Must Read: What you Need To know About Typhoid Fever..

Source:  Must Read: What you Need To know About Typhoid Fever..    Tag:  incubation period of typhoid fever

Typhoid fever is an acute illness associated with fever which is caused by a bacteria called  Salmonella typhi. It can also be caused by another specie of the bacterial organism  Salmonella paratyphi, this usually causes a less severe illness. The transmission of the disease is by humans as the  bacteria are
deposited in water or food by a human carrier and are then spread to other people in the area.

How Do People Get Typhoid Fever?

Typhoid fever is contracted by drinking or eating a contaminated food or water (food or water with th bacteria on it). People with acute illness can contaminate the surrounding water supply through stool, which contains a high concentration of the bacteria. Contamination of the water supply can, in turn, taint the food supply. The bacteria can survive for weeks in water or dried sewage. About 3%-5% of people become carriers of the bacteria after the acute illness. Others suffer a very mild illness that goes unrecognized. These people may become long-term carriers of the bacteria — even though they have no symptoms — and be the source of new outbreaks of typhoid fever for many years.

How Is Typhoid Fever Diagnosed?

After the ingestion of contaminated food or water, the Salmonella bacteria invade the small intestine and enter the bloodstream temporarily. The bacteria are carried by white blood cells in the liver, spleen, and bone marrow, where they multiply and reenter the bloodstream. People develop symptoms, including fever, at this point. Bacteria invade the gallbladder, biliary system, and the lymphatic tissue of the bowel. Here, they multiply in high numbers. The bacteria pass into the intestinal tract and can be identified in stool samples. If a test result isn’t clear, blood samples will be taken to make a diagnosis.

What Are the Symptoms of Typhoid Fever?

The incubation period is usually 1-2 weeks, and the duration of the illness is about 3-4 weeks. Symptoms include:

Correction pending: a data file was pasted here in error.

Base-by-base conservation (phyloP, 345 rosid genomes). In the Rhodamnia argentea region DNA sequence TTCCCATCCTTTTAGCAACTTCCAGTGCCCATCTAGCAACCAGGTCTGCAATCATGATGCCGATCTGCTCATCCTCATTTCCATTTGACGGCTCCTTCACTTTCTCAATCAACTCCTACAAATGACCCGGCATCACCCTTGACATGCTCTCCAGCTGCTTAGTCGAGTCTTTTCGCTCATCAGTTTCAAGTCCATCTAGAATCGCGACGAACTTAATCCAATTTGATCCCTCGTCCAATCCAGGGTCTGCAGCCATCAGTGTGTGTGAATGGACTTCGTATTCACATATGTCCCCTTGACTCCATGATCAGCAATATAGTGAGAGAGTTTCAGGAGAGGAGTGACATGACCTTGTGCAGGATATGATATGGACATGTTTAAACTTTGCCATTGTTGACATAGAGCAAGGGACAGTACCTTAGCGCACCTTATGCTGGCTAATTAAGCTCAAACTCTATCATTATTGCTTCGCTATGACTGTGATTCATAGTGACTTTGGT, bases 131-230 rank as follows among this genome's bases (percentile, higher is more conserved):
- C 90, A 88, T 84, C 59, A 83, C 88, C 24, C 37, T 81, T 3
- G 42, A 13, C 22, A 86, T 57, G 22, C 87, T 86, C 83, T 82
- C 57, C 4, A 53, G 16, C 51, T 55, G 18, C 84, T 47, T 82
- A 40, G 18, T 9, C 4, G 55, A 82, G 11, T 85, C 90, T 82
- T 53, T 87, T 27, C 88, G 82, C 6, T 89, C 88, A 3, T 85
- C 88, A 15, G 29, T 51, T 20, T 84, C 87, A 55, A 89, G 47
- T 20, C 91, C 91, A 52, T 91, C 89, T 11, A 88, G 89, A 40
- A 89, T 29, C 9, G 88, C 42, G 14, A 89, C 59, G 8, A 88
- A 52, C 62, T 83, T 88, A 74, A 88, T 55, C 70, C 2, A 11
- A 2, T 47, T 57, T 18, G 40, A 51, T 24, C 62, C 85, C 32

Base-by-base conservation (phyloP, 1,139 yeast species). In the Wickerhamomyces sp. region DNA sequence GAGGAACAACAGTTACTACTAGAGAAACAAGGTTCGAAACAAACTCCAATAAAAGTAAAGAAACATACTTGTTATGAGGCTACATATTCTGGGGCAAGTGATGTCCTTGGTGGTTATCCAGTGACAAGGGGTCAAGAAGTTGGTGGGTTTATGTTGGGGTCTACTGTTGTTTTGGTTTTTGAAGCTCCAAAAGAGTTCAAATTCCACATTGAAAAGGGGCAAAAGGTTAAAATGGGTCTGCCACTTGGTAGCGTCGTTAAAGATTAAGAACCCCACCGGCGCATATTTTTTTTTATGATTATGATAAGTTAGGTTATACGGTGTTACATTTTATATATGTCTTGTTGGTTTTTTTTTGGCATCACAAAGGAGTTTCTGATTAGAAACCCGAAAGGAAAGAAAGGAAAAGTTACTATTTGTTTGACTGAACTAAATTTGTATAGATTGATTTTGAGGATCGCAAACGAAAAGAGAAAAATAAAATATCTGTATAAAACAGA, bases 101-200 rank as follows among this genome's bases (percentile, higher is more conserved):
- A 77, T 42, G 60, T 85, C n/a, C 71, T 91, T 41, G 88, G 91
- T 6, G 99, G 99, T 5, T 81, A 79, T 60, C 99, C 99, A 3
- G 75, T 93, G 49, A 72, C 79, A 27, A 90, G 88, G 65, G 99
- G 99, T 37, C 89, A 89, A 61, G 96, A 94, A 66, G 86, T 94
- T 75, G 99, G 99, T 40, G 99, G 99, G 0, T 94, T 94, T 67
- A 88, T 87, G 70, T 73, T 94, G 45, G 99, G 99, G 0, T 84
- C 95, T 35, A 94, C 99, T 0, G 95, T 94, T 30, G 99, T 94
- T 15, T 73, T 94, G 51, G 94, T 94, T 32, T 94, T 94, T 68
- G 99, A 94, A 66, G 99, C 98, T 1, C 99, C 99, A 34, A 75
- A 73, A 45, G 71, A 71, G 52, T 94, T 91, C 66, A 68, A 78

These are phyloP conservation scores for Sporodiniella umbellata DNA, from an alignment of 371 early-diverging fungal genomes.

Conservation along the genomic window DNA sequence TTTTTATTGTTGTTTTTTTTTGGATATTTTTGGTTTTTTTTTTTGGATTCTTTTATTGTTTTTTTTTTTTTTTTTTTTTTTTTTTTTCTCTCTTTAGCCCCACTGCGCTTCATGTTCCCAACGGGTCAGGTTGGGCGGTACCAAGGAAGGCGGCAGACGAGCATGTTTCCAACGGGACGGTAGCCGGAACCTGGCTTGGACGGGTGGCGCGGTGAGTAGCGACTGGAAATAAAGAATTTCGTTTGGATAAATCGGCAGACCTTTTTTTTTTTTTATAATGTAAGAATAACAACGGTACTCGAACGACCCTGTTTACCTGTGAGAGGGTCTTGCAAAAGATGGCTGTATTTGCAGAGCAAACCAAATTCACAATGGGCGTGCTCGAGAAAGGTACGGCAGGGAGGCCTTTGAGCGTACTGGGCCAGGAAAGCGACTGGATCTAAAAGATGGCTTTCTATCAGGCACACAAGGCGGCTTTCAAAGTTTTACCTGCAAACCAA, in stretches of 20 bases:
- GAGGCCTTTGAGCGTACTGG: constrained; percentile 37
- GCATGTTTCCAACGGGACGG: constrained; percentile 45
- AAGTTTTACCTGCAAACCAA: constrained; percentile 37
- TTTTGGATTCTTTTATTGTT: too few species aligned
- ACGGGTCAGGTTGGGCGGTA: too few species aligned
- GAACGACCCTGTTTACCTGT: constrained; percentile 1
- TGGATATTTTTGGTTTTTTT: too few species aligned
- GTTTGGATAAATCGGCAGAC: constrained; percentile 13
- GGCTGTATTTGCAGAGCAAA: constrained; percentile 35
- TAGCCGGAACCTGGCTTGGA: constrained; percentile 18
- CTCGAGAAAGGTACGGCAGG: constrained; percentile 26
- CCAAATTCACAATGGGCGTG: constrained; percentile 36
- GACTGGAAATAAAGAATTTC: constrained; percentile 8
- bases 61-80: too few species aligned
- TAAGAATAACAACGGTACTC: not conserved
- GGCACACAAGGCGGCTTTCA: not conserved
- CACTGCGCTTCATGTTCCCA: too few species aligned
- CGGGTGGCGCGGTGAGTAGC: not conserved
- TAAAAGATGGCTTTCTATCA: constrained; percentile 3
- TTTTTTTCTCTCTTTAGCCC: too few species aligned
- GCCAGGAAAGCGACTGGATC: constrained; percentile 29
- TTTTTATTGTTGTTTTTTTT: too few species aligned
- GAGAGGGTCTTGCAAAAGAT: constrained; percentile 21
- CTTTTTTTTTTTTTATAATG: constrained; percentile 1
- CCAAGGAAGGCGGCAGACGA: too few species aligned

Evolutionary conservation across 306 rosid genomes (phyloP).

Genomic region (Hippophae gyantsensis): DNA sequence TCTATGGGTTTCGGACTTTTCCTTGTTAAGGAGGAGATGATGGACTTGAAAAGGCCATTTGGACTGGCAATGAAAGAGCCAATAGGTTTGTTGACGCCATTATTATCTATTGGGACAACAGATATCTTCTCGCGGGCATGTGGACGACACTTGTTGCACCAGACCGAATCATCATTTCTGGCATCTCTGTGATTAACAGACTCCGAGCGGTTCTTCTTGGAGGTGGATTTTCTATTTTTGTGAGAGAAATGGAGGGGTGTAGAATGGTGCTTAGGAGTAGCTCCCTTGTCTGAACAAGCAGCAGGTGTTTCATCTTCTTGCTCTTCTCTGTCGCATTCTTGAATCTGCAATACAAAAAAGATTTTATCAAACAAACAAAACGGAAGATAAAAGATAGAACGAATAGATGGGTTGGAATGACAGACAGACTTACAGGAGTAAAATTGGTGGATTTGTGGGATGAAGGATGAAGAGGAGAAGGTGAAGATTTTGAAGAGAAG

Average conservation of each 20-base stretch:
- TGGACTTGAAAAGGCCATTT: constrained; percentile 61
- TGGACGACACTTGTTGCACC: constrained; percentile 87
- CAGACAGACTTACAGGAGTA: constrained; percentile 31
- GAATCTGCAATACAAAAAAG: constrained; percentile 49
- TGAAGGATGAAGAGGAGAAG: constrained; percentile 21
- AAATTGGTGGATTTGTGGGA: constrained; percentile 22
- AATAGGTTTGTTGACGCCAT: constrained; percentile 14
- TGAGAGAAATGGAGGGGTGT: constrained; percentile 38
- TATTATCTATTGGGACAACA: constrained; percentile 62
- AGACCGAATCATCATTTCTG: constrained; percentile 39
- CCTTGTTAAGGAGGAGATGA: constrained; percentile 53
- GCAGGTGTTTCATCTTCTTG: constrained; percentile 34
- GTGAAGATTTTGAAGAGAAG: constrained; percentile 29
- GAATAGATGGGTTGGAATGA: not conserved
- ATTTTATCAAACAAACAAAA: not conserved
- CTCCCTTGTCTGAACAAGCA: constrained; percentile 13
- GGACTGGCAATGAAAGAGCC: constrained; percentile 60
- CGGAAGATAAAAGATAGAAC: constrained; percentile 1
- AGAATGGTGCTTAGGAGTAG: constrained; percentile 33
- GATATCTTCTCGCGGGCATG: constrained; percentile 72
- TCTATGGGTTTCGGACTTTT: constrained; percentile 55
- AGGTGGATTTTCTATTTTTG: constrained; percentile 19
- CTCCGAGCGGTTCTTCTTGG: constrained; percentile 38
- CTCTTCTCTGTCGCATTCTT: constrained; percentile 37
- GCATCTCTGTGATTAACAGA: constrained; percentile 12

• Poor appetite
  • Headaches
  • Generalized aches and pains
  • Fever as high as 104 degrees Fahrenheit
  • Lethargy
  • Diarrhea
  • Chest congestion develops in many people, and abdominal pain and discomfort are common.
The fever becomes constant. Improvement occurs in the third and fourth week in those without complications. About 10% of people have recurrent symptoms after feeling better for one to two weeks. Relapses are actually more common in individuals treated with antibiotics.

How Is Typhoid Fever Treated?

Typhoid fever is treated with antibiotics which kill the Salmonella bacteria. Prior to the use of antibiotics, the fatality rate was 20%. Death occurred from overwhelming infection, pneumonia, intestinal bleeding, or intestinal perforation. With antibiotics and supportive care, mortality has been reduced to 1%-2%. With appropriate antibiotic therapy, there is usually improvement within one to two days and recovery within seven to 10 days.Several antibiotics are effective for the treatment of typhoid fever. Chloramphenicol was the original drug of choice for many years. Because of rare serious side effects, chloramphenicol has been replaced by other effective antibiotics. The choice of antibiotics is guided by identifying the drug which the organism is susceptible to through the microbiology culture and sensitivity test of the feacal sample. If relapses occur, patients are retreated with antibiotics. Those who become chronically ill (about 3%-5% of those infected), can be treated with prolonged antibiotics. Often, removal of the gallbladder, the site of chronic infection, will provide a cure.